Want to know how to make a stir fry? In terms of mid-week meals, it doesn't get much quicker, or easier, than a stir fry. And the beauty of this tasty dish is that it can be made with whatever you have hanging around in the fridge – we're talking a solitary chicken breast, a slice of steak, a couple of prawns and almost any veggies.
Serve with rice, or noodles, as a meal within its own right, or as a side – perhaps minus the meat – to whatever you're cooking up. A great way to reduce food waste and give your greens plenty of flavour.
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How to make a stir fry
- Any vegetables left over in the fridge – bean sprouts, peppers, onion, carrots, pak choi, sugar snap peas, baby corn, spinach, asparagus and courgettes all work well
- Any meat, prawns or tofu at hand
- Soy sauce
- Garlic, crushed
- Ginger, grated
- Sesame oil, for cooking
- Toasted peanuts or cashew nuts
1. If you're adding noodles or rice to your stir fry, we'd recommend cooking them prior to starting on the meat and veg. Or, you can cook them so that they'll finish at the time you need to add them to the pan – in around 10 to 15 minutes from the start of the stir frying.
2. Add a little sesame oil – or whatever oil you have at hand – to your pan, along with the garlic and ginger. Then, begin cooking any meat, or tofu, you may be including.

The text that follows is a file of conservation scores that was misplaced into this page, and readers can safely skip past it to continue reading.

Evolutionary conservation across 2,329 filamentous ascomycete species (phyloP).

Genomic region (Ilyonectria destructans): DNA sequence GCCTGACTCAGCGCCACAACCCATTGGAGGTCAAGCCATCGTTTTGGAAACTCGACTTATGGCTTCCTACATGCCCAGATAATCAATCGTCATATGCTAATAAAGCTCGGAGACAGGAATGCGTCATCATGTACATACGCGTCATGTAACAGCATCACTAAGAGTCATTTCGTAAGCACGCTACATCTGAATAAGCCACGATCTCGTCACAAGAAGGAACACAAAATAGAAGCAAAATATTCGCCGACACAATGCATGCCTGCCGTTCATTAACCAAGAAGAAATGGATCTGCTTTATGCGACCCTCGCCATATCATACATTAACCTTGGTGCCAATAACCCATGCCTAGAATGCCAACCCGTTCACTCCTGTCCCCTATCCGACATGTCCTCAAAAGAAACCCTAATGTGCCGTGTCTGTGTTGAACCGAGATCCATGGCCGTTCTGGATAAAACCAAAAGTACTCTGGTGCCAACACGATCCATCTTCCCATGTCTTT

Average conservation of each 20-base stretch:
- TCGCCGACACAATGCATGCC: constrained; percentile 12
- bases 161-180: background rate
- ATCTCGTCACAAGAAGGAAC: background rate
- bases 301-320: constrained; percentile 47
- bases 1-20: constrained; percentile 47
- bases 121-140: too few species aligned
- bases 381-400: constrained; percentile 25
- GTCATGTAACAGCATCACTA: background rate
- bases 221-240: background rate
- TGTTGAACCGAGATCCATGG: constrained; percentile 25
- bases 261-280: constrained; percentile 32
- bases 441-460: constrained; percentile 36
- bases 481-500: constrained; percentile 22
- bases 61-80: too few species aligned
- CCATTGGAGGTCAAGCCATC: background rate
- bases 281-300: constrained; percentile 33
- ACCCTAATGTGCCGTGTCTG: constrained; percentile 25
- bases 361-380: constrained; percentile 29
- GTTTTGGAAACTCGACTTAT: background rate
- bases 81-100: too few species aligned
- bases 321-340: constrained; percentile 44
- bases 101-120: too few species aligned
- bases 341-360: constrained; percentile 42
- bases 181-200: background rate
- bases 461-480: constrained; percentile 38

3. When your meat is partially cooked, add in harder veggies that may take a little more time to soften – that's carrots, asparagus, courgettes and the like.
4. Once they've started to soften, you can add softer vegetables into the mix. That's everything from pak choi and spinach, through to sugar snap peas and peppers. Remember, the point of stir fry is that everything still has a good amount of crunch.
5. Once everything is suitably softened, add your rice (see today's best rice cooker deals below) or noodles to the pan along with your soy sauce. Mix together until thoroughly combined.
Top tip: Want more flavour? There are tons of ready-made stir fry sauces to buy that are worth having as store cupboard standbys – that way you're always ready to whip up a stir fry at a moment's notice. Our advice? Don't drown the stir fry in the sauce – the lighter the touch, the better.